Saturday, August 22, 2009

Submission Shakes

I had a dream last night in which I submitted the first 250 words of my novel to an agent for an online contest. She picked mine to be one of the ones to critique. Great, huh? No. In my dream, I read on her blog: “Sierra Godfrey’s story is predictable. I’ve seen a thousand like hers before. She writes well, but the story is mundane.”

Well. Imagine my horror. That was me thinking, “Well that sucks…of course every agent is different….but that really sucks. What am I supposed to do now?” Then I had some lucidity and actually thought, still under the surface of sleep, "This is a dream. She didn’t actually say that. No one has actually said that. You’re still safe.”

This is why, I think, we are so afraid to query or send stuff out. We all know nothing is worse than that initial query. The rejection is fierce, not just because when you get it, it’s crushing, but because it might reveal something we’d really rather not confront: that our stories might be crap, or this one that we toiled over for moon upon moon is not going to be the one, or maybe our writing isn’t up to snuff and we have ten more years ahead of us of learning. No one wants to think that! A look at Miss Snark’s First Victim’s current Secret Agent contest reveals this, in which 50 entries are judged by an agent by their first 250 words, the title, and the genre. You can tell that some writers still have a long way to go yet, but that doesn’t eclipse the fact that they put effort, passion, and hard work into those pieces. It’s hard work to write a novel, to carry a story through. Even if the story has problems, it’s really hard to create a plot, have a beginning, a middle, and end. It’s why most people who say they’re working on a novel, or want to write one, never do. Or they start and can’t finish, because it’s daunting. It takes time, and we don’t want to put time in, especially when we’re exhausted from a day of working and caring for your family.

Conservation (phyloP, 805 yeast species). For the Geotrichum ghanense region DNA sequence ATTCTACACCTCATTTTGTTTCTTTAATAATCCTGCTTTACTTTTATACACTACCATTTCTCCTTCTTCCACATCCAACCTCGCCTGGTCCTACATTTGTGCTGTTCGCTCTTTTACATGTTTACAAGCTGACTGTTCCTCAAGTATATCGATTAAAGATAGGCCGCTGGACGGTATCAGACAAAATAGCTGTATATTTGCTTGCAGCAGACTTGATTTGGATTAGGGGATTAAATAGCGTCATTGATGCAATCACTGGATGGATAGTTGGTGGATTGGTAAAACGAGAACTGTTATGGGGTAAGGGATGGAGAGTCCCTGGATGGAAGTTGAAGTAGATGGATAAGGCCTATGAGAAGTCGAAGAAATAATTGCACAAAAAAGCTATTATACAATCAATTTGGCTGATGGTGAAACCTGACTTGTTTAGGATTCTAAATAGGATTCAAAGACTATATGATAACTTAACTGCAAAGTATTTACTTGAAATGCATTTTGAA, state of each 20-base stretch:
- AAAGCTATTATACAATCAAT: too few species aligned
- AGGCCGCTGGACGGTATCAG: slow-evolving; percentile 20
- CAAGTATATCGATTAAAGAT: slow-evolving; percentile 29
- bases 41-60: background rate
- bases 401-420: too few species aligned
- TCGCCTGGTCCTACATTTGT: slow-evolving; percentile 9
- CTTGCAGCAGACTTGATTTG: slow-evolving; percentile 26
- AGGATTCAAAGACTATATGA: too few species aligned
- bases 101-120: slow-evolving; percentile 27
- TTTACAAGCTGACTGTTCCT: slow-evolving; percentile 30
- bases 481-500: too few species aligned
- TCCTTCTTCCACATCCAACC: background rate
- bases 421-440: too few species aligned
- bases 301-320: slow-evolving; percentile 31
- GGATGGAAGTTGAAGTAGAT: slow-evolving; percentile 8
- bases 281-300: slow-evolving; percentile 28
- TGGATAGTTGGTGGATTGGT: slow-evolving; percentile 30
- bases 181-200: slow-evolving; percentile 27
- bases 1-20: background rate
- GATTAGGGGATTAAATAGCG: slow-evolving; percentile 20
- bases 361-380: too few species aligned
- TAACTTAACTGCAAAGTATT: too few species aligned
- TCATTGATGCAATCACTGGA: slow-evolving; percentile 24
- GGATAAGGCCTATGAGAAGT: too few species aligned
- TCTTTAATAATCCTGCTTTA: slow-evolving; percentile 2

I think it all comes down to two things: perseverance, and a willingness to pull your head out of your backside and take a careful look at your writing. You need to always want to improve, and then you need to do it. If you do those two things, you’ll probably get published some day.

I'm really effing glad that that was just a dream, though.

On Monday, I'll post the second in the occasional Santorini series: The Music.

3 comments:

coffeelvnmom said...

I'm glad it was only a dream too! And my fear regarding the query is that I won't be able to get the conflict in the plot to come across well enough in only a few short paragraphs. Like, how in the world do you say all of that and instill the level of drama, in only a few words? Does that make sense? If only we could all get rid of the "what if's" and just throw them in a jar or something, right?

Sierra Godfrey said...

Tell you what: what's the conflict? Put it right here in the comments.

coffeelvnmom said...

no...not giving it away...I need to email you already. Is it listed on your site? If not, would you direct message it to me on twitter? I'm scared to death that if the big time parts of the story get out, it's ruined. Is that stupid?

Post a Comment

Note: Only a member of this blog may post a comment.